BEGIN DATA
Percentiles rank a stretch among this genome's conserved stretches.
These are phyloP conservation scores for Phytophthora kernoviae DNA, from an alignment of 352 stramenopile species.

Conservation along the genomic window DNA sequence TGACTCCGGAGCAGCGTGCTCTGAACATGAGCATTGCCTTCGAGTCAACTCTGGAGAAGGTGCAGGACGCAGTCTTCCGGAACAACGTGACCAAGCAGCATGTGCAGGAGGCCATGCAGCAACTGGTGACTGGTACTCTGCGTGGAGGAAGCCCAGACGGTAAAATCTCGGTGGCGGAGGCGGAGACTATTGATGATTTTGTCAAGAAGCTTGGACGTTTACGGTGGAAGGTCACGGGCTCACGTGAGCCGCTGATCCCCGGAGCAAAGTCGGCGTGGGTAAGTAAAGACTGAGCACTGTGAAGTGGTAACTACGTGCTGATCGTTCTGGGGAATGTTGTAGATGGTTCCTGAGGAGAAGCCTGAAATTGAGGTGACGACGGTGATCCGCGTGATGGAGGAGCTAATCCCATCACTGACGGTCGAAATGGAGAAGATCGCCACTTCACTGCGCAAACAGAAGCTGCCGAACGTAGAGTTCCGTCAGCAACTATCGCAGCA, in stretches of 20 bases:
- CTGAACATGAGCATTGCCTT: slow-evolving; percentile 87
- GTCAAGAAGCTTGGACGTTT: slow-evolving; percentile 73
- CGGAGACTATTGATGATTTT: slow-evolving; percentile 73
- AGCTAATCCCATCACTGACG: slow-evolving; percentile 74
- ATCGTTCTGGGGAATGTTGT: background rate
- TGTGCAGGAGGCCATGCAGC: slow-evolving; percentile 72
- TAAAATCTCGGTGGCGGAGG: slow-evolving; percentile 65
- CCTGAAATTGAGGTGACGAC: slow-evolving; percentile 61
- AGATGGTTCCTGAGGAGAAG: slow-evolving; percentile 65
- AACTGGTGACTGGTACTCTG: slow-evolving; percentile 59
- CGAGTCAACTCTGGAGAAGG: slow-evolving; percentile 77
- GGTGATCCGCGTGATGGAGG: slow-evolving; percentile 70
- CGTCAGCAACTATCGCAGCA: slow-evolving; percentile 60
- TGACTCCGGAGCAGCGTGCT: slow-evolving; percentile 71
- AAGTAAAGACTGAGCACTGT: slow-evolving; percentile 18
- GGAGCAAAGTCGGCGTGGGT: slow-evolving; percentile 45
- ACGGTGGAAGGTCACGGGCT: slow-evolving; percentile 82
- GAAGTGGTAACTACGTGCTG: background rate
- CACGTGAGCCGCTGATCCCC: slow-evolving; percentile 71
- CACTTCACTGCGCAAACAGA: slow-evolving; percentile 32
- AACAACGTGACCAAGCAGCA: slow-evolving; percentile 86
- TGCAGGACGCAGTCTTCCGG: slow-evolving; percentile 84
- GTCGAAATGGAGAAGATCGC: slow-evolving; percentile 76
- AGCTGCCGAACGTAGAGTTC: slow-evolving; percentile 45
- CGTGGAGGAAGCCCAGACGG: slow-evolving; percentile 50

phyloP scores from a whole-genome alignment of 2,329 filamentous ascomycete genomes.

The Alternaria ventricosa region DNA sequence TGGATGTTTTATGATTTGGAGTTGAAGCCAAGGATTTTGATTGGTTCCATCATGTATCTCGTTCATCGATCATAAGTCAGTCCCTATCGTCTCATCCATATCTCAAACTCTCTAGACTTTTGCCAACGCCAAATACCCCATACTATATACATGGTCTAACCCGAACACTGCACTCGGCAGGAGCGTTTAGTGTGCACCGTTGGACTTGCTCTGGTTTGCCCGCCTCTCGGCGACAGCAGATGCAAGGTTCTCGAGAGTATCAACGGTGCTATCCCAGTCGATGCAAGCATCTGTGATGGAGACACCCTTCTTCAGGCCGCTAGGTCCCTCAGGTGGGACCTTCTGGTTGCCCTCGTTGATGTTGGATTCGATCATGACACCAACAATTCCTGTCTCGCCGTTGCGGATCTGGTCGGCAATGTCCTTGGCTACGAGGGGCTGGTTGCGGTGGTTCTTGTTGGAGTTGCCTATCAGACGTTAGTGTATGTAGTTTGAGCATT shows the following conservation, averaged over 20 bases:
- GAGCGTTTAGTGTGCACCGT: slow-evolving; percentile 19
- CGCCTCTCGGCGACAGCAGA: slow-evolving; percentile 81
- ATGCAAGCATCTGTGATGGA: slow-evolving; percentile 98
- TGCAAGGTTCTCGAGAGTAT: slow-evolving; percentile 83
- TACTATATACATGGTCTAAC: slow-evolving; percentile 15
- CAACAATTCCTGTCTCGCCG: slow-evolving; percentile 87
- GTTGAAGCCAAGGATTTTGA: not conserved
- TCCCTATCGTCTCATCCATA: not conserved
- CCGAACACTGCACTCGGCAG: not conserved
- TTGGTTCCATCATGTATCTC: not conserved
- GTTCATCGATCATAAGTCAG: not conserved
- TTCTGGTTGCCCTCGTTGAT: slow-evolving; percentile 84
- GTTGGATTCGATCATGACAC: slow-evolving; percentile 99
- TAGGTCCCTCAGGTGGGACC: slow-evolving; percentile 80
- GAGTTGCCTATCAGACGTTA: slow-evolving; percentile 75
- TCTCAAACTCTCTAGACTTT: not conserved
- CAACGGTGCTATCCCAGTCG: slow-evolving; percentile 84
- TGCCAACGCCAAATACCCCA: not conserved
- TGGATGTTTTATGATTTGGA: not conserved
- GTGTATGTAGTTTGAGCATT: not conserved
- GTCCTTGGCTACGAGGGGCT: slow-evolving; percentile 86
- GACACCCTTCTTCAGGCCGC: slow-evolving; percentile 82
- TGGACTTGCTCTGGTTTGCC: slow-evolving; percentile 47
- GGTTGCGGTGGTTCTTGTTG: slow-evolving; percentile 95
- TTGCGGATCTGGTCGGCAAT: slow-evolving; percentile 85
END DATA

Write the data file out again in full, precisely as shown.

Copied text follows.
Percentiles rank a stretch among this genome's conserved stretches.
These are phyloP conservation scores for Phytophthora kernoviae DNA, from an alignment of 352 stramenopile species.

Conservation along the genomic window DNA sequence TGACTCCGGAGCAGCGTGCTCTGAACATGAGCATTGCCTTCGAGTCAACTCTGGAGAAGGTGCAGGACGCAGTCTTCCGGAACAACGTGACCAAGCAGCATGTGCAGGAGGCCATGCAGCAACTGGTGACTGGTACTCTGCGTGGAGGAAGCCCAGACGGTAAAATCTCGGTGGCGGAGGCGGAGACTATTGATGATTTTGTCAAGAAGCTTGGACGTTTACGGTGGAAGGTCACGGGCTCACGTGAGCCGCTGATCCCCGGAGCAAAGTCGGCGTGGGTAAGTAAAGACTGAGCACTGTGAAGTGGTAACTACGTGCTGATCGTTCTGGGGAATGTTGTAGATGGTTCCTGAGGAGAAGCCTGAAATTGAGGTGACGACGGTGATCCGCGTGATGGAGGAGCTAATCCCATCACTGACGGTCGAAATGGAGAAGATCGCCACTTCACTGCGCAAACAGAAGCTGCCGAACGTAGAGTTCCGTCAGCAACTATCGCAGCA, in stretches of 20 bases:
- CTGAACATGAGCATTGCCTT: slow-evolving; percentile 87
- GTCAAGAAGCTTGGACGTTT: slow-evolving; percentile 73
- CGGAGACTATTGATGATTTT: slow-evolving; percentile 73
- AGCTAATCCCATCACTGACG: slow-evolving; percentile 74
- ATCGTTCTGGGGAATGTTGT: background rate
- TGTGCAGGAGGCCATGCAGC: slow-evolving; percentile 72
- TAAAATCTCGGTGGCGGAGG: slow-evolving; percentile 65
- CCTGAAATTGAGGTGACGAC: slow-evolving; percentile 61
- AGATGGTTCCTGAGGAGAAG: slow-evolving; percentile 65
- AACTGGTGACTGGTACTCTG: slow-evolving; percentile 59
- CGAGTCAACTCTGGAGAAGG: slow-evolving; percentile 77
- GGTGATCCGCGTGATGGAGG: slow-evolving; percentile 70
- CGTCAGCAACTATCGCAGCA: slow-evolving; percentile 60
- TGACTCCGGAGCAGCGTGCT: slow-evolving; percentile 71
- AAGTAAAGACTGAGCACTGT: slow-evolving; percentile 18
- GGAGCAAAGTCGGCGTGGGT: slow-evolving; percentile 45
- ACGGTGGAAGGTCACGGGCT: slow-evolving; percentile 82
- GAAGTGGTAACTACGTGCTG: background rate
- CACGTGAGCCGCTGATCCCC: slow-evolving; percentile 71
- CACTTCACTGCGCAAACAGA: slow-evolving; percentile 32
- AACAACGTGACCAAGCAGCA: slow-evolving; percentile 86
- TGCAGGACGCAGTCTTCCGG: slow-evolving; percentile 84
- GTCGAAATGGAGAAGATCGC: slow-evolving; percentile 76
- AGCTGCCGAACGTAGAGTTC: slow-evolving; percentile 45
- CGTGGAGGAAGCCCAGACGG: slow-evolving; percentile 50

phyloP scores from a whole-genome alignment of 2,329 filamentous ascomycete genomes.

The Alternaria ventricosa region DNA sequence TGGATGTTTTATGATTTGGAGTTGAAGCCAAGGATTTTGATTGGTTCCATCATGTATCTCGTTCATCGATCATAAGTCAGTCCCTATCGTCTCATCCATATCTCAAACTCTCTAGACTTTTGCCAACGCCAAATACCCCATACTATATACATGGTCTAACCCGAACACTGCACTCGGCAGGAGCGTTTAGTGTGCACCGTTGGACTTGCTCTGGTTTGCCCGCCTCTCGGCGACAGCAGATGCAAGGTTCTCGAGAGTATCAACGGTGCTATCCCAGTCGATGCAAGCATCTGTGATGGAGACACCCTTCTTCAGGCCGCTAGGTCCCTCAGGTGGGACCTTCTGGTTGCCCTCGTTGATGTTGGATTCGATCATGACACCAACAATTCCTGTCTCGCCGTTGCGGATCTGGTCGGCAATGTCCTTGGCTACGAGGGGCTGGTTGCGGTGGTTCTTGTTGGAGTTGCCTATCAGACGTTAGTGTATGTAGTTTGAGCATT shows the following conservation, averaged over 20 bases:
- GAGCGTTTAGTGTGCACCGT: slow-evolving; percentile 19
- CGCCTCTCGGCGACAGCAGA: slow-evolving; percentile 81
- ATGCAAGCATCTGTGATGGA: slow-evolving; percentile 98
- TGCAAGGTTCTCGAGAGTAT: slow-evolving; percentile 83
- TACTATATACATGGTCTAAC: slow-evolving; percentile 15
- CAACAATTCCTGTCTCGCCG: slow-evolving; percentile 87
- GTTGAAGCCAAGGATTTTGA: not conserved
- TCCCTATCGTCTCATCCATA: not conserved
- CCGAACACTGCACTCGGCAG: not conserved
- TTGGTTCCATCATGTATCTC: not conserved
- GTTCATCGATCATAAGTCAG: not conserved
- TTCTGGTTGCCCTCGTTGAT: slow-evolving; percentile 84
- GTTGGATTCGATCATGACAC: slow-evolving; percentile 99
- TAGGTCCCTCAGGTGGGACC: slow-evolving; percentile 80
- GAGTTGCCTATCAGACGTTA: slow-evolving; percentile 75
- TCTCAAACTCTCTAGACTTT: not conserved
- CAACGGTGCTATCCCAGTCG: slow-evolving; percentile 84
- TGCCAACGCCAAATACCCCA: not conserved
- TGGATGTTTTATGATTTGGA: not conserved
- GTGTATGTAGTTTGAGCATT: not conserved
- GTCCTTGGCTACGAGGGGCT: slow-evolving; percentile 86
- GACACCCTTCTTCAGGCCGC: slow-evolving; percentile 82
- TGGACTTGCTCTGGTTTGCC: slow-evolving; percentile 47
- GGTTGCGGTGGTTCTTGTTG: slow-evolving; percentile 95
- TTGCGGATCTGGTCGGCAAT: slow-evolving; percentile 85